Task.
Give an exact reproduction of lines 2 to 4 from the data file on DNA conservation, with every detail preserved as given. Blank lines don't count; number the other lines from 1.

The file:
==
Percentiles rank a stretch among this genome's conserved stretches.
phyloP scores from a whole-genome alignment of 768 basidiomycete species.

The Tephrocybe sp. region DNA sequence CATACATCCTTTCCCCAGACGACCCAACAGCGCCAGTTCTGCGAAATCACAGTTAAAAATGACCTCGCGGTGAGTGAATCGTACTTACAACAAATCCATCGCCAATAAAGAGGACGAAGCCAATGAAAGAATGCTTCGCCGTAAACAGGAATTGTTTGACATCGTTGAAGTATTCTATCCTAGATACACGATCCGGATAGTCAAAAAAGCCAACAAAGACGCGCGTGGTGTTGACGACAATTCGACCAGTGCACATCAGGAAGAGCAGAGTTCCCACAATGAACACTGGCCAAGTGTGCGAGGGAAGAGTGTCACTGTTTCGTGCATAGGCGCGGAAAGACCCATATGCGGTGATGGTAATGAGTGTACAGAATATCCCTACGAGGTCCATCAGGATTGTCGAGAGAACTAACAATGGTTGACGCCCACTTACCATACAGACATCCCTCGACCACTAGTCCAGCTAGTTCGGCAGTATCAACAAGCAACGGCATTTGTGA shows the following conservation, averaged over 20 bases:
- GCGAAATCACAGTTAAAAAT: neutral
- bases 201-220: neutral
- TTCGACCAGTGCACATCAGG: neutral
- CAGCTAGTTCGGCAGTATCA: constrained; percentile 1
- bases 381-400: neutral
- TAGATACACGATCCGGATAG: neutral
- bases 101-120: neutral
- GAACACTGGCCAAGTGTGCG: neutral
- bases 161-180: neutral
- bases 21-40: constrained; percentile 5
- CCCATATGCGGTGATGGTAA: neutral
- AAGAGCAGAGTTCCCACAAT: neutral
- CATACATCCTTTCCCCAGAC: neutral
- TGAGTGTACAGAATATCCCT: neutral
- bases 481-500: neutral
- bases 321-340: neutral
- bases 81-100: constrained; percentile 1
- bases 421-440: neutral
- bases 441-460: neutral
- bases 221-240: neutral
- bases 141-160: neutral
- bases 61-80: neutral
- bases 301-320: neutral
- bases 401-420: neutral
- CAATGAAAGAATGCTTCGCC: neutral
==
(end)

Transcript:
phyloP scores from a whole-genome alignment of 768 basidiomycete species.

The Tephrocybe sp. region DNA sequence CATACATCCTTTCCCCAGACGACCCAACAGCGCCAGTTCTGCGAAATCACAGTTAAAAATGACCTCGCGGTGAGTGAATCGTACTTACAACAAATCCATCGCCAATAAAGAGGACGAAGCCAATGAAAGAATGCTTCGCCGTAAACAGGAATTGTTTGACATCGTTGAAGTATTCTATCCTAGATACACGATCCGGATAGTCAAAAAAGCCAACAAAGACGCGCGTGGTGTTGACGACAATTCGACCAGTGCACATCAGGAAGAGCAGAGTTCCCACAATGAACACTGGCCAAGTGTGCGAGGGAAGAGTGTCACTGTTTCGTGCATAGGCGCGGAAAGACCCATATGCGGTGATGGTAATGAGTGTACAGAATATCCCTACGAGGTCCATCAGGATTGTCGAGAGAACTAACAATGGTTGACGCCCACTTACCATACAGACATCCCTCGACCACTAGTCCAGCTAGTTCGGCAGTATCAACAAGCAACGGCATTTGTGA shows the following conservation, averaged over 20 bases:
- GCGAAATCACAGTTAAAAAT: neutral